The death of Cranes

Today’s blog entry is about Japanese poetry.


The Man Who Wasn’t There isn’t usually one of the films by the Coen brothers that people mention first. You’ve got Fargo people and you’ve got The Big Lebowski people, and sometimes you get an elitist or purist who swears by Blood Simple. Then you’ve got the ‘bad’ Coen films that most people agree to be substandard: Intolerable Cruelty, The Hudsucker Proxy (which I’ve never seen), Ladykillers. For some reason, TMWWT falls under most people’s Coen radar.

There he is! (Or is he…?)

Which I don’t get. I saw the film yesterday evening, perhaps for the fifth or sixth time, and it gets to me every time. In terms of sheer craft, it’s up there with the Coens’ best: the black and white cinematography is gorgeous to look at, as rich and evocative as the best film noir. The music – half Beethoven, half Carter Burwell (the Coens’ regular composer) – is simple and subtle, yet spot on. The script deftly intertwines film noir elements with the absurdity that many of the brothers’ films have, so that the references to ’40s and ’50s sci-fi do not feel out of place (unless you’re a stickler for Generic Purity(tm) – in which case the Coens are probably not to your taste anyway).

More than every other film by the Coens, I find that TMWWT mixes the comic and the tragic beautifully. The sort of postmodern game that they tend to play in their movies is tricky: the films foreground their parodic elements, they revel in their artifice. This film isn’t different: consider, for instance, the scene after the wedding, where Ed puts the drunk, sleepy Doris to bed, and the voice-over starts the story of how they met and got together. This is interrupted by the phonecall that leads to Ed killing Big Dave (James Gandolfini, with more than a touch of Tony Soprano), but afterwards Ed comes back home, sits down on the bed again and continues the Ed & Doris story as if nothing had happened.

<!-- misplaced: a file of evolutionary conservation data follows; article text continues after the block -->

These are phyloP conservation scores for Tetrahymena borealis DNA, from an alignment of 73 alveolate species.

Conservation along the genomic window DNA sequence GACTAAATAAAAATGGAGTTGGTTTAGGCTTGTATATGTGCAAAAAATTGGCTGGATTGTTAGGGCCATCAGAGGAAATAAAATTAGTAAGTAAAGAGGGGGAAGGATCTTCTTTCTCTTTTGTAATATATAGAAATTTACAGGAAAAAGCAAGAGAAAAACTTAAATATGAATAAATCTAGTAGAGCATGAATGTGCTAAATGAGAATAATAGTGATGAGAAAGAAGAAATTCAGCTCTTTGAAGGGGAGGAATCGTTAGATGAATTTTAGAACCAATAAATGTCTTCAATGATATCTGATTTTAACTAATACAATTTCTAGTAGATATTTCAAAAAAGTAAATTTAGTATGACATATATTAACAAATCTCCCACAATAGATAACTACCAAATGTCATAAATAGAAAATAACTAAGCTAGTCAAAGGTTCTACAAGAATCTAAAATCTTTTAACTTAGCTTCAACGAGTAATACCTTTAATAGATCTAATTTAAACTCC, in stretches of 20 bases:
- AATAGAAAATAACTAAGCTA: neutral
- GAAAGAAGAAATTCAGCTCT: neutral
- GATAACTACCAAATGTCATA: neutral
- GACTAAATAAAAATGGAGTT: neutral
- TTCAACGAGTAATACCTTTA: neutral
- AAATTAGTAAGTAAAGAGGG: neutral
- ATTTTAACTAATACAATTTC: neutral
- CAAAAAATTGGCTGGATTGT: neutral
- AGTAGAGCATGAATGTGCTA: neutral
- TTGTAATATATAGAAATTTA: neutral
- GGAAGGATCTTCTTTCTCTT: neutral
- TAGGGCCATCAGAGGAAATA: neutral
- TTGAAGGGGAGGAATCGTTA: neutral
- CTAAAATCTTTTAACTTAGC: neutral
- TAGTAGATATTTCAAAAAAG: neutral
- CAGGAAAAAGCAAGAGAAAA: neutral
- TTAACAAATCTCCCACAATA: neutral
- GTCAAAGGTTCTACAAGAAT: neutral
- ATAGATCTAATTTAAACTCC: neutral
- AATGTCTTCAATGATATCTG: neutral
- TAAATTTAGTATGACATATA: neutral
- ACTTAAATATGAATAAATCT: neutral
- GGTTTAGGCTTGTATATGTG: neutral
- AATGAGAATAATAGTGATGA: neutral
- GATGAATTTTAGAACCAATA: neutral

No man there, definitely…

Perhaps more than the other films by the Coen brothers, TMWWT doesn’t shy away from pathos, even if there’s always the element of humour. One of the scenes with the Cranes’ arrogant, egomaniac lawyer Freddy Riefenschneider has Ed basically confessing to the killing in front of Riefenschneider but, more importantly, in front of his wife – and she realises what has happened and that Ed knew about her affair. Frances McDormand’s acting, without a single line, is masterful in conveying her heartbreak.

The film’s handling of tones and styles culminates in its final scene – a scene that only the Coens could have pulled off. If you haven’t seen the film, don’t watch the following video. If you have seen the film, watch the scene and then go and watch the film again. You’ll find gems that you may not remember.

Did that soldier just shoot the fourth wall?

Yesterday evening I finished Metal Gear Solid 2. The ending was decidedly underwhelming, for all its action and its cascade of relevations, one topping the other. It was also facile and preachy, and it hadn’t earned the right to be preachy. I wasn’t as annoyed at it as many people seem to have been, though, based on reviews and posts on the internet.